Former Austin County Tax Assessor-Collector Marcus Peña was sentenced last week to 10 years in jail and ordered to pay $275,000 in restitution as punishment for stealing from the county and misusing taxpayer dollars.
A sentencing hearing was held Thursday at the Austin County Courthouse to determine the punishment for a count of first-degree felony theft by a public servant and another of misapplication of fiduciary finances. Peña pleaded guilty to both charges and faced up to 99 years in prison.
Visiting Judge Dwight Peschel presided over the hearing that lasted six hours while state prosecutors called several witnesses involved with the discovery of Peña’s theft, his arrest and his criminal history. The defense called several members of Peña’s family to ask for leniency.
According to the first witness, Tax Assessor-Collect Kim Rinn, who took over for Peña in January 2017, the office received an abnormally large order of office supplies with an estimated value of $10,000 during her first week in office. The order included 24 boxes of pens containing 100 pens per box. Rinn said there also was a large amount of toner in the order.
Rinn said the state provides toner for their offices so there was no reason for Peña to have put in the order for such a large amount. After doing inventory out of concern for such an unusual order, Rinn discovered the office had more than 200 boxes of toner priced at $279 per box.
After inquiring with the county auditor and treasurer about how to pay for the order, the treasurer said he would get the bank statements from December 2016 to sort it out. Rinn said she would’ve eventually seen the statements but because of the abnormality surrounding the office supplies, that process was accelerated to her during her first week in office.
When Rinn examined the December bank statements, she saw that Peña was writing checks out to himself. She said on top of the charges he had pleaded guilty to, the office supplies he had ordered showed a massive misappropriation of funds.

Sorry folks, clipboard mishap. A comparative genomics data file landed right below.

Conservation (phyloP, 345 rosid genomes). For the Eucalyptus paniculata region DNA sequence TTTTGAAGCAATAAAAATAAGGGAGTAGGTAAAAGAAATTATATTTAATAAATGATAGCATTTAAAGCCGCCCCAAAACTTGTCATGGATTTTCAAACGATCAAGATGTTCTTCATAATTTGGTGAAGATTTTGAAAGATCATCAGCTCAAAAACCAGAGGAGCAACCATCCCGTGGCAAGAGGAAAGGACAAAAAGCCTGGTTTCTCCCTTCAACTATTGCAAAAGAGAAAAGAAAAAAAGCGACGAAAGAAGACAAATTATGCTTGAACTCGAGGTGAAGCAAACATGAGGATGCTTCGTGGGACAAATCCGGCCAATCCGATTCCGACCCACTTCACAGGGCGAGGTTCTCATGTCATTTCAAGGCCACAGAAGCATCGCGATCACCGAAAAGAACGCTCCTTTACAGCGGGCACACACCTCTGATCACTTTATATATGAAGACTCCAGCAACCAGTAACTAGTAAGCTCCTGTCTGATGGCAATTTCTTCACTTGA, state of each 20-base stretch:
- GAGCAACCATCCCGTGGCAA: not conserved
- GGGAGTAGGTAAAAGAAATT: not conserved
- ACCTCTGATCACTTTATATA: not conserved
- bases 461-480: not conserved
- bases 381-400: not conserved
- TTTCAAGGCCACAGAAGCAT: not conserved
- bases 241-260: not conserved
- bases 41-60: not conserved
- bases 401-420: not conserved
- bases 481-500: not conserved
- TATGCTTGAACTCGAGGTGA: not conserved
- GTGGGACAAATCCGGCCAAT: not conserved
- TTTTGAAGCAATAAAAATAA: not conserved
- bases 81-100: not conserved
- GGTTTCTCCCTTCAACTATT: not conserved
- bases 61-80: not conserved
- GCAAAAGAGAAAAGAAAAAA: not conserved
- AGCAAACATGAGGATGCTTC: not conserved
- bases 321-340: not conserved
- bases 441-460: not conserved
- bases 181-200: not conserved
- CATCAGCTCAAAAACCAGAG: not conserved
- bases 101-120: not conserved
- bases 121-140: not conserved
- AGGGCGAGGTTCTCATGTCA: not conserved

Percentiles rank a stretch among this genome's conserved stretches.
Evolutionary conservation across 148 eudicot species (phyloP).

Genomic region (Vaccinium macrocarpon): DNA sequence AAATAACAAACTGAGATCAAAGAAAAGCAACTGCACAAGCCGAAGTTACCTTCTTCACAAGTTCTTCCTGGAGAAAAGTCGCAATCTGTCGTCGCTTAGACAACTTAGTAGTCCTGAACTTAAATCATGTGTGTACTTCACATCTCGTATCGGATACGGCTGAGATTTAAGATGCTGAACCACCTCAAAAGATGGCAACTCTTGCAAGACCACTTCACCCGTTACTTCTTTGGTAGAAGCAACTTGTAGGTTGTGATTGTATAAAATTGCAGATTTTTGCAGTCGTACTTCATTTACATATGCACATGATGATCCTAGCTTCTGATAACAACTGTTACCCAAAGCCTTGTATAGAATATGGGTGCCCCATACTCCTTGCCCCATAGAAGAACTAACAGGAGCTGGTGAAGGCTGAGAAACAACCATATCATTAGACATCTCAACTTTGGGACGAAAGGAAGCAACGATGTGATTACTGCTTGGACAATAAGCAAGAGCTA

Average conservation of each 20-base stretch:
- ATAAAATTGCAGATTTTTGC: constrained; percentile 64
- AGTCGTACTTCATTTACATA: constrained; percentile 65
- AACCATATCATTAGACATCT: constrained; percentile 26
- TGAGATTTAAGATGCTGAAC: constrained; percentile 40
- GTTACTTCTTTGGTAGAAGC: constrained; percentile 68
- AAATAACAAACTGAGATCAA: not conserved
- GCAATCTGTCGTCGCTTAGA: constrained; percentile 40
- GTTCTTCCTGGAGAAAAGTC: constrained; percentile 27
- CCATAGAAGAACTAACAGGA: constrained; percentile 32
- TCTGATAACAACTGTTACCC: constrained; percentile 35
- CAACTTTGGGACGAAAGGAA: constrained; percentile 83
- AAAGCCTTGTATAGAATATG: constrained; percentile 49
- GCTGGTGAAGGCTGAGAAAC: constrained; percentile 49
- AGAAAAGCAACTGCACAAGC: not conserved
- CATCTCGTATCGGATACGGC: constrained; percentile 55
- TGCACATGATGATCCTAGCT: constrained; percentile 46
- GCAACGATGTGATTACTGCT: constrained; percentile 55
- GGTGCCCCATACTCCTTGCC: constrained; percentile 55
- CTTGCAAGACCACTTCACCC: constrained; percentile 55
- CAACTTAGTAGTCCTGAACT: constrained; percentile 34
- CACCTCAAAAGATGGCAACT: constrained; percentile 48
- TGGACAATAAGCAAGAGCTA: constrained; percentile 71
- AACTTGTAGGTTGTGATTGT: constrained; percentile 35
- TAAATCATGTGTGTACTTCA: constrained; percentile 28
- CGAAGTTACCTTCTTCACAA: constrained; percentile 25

Assistant Attorney General Julie Stone, who prosecuted Peña’s case, said Peña wrote a total of approximately $275,000 in checks from July 2013 to December 2016 when he left office after losing an election to Rinn. Peña altered records to try and cover writing checks out to himself but could not alter the bank statements. In total, Peña wrote 451 checks to himself.
Austin County Judge Tim Lapham testified that the county was planning to build a new EMS building in Sealy but because they were low on funds as a result of Peña’s theft, they instead were forced to raise the tax on homeowners by 2.3 percent. Peña was renting his home at the time.
From July of 2013 to December 2016, Peña and his wife spent approximately $341,000 but only had earned approximately $143,000. His spending habits included a $38,000 car, approximately $17,000 in phone bills and approximately $6,000 spent just on iTunes, according to court documents.
After his arrest, Peña told investigators he took the money to cover expensive medical bills stemming from his daughter’s birth several years prior but a forensic accountant found he spent approximately $9,000 on medical bills in that span, 3 percent of the total he stole.
The prosecution also brought up Peña’s arrest in 2009 after he stole approximately $975 from a Sears store where he was working. Peña reached a plea deal in which he would serve no jail time and had a year to pay back the money he stole and court costs which totaled approximately $1,600. Stone pointed to his inability to meet that requirement and request for an extension to pay back the $1,600 as a sign if he was given parole in this case, he would again struggle to pay restitution for the $275,000 he stole from the county.
When Peña took the stand, he said he understood that the citizens of Austin County are angry and asked for empathy rather than forgiveness.
“I would like to be given a second chance because I know I did wrong and hurt a lot of people in this county that really cared about me,” Peña said. “The only thing I can do is pay it back and give them back the money they deserve. I know there’s no way for people to forgive me but I’m just asking for a second chance.”
Peña said he had been working two jobs: one full-time and one part-time. The check for the full-time job went to an account controlled by his wife and the entirety would go back to the county. He said he would be able to pay the county back $3,000 a month.
Peña’s wife said on the stand that Peña and his daughter are very close and to send him to jail would harm her and he is better off on probation so he can pay the county back. She said that she had no idea of Peña’s criminal actions while they were ongoing.
The state asked for nine years in prison for Peña while the defense argued for probation with restitution for the $275,000. Peschel sentenced Peña to “10 years confinement into the institutional division of the Department of Criminal Justice on each count."
The sentences will run concurrently and once on parole, Peña will have to pay the $275,000 in restitution to the county. He will have 30 days from the sentencing hearing to appeal.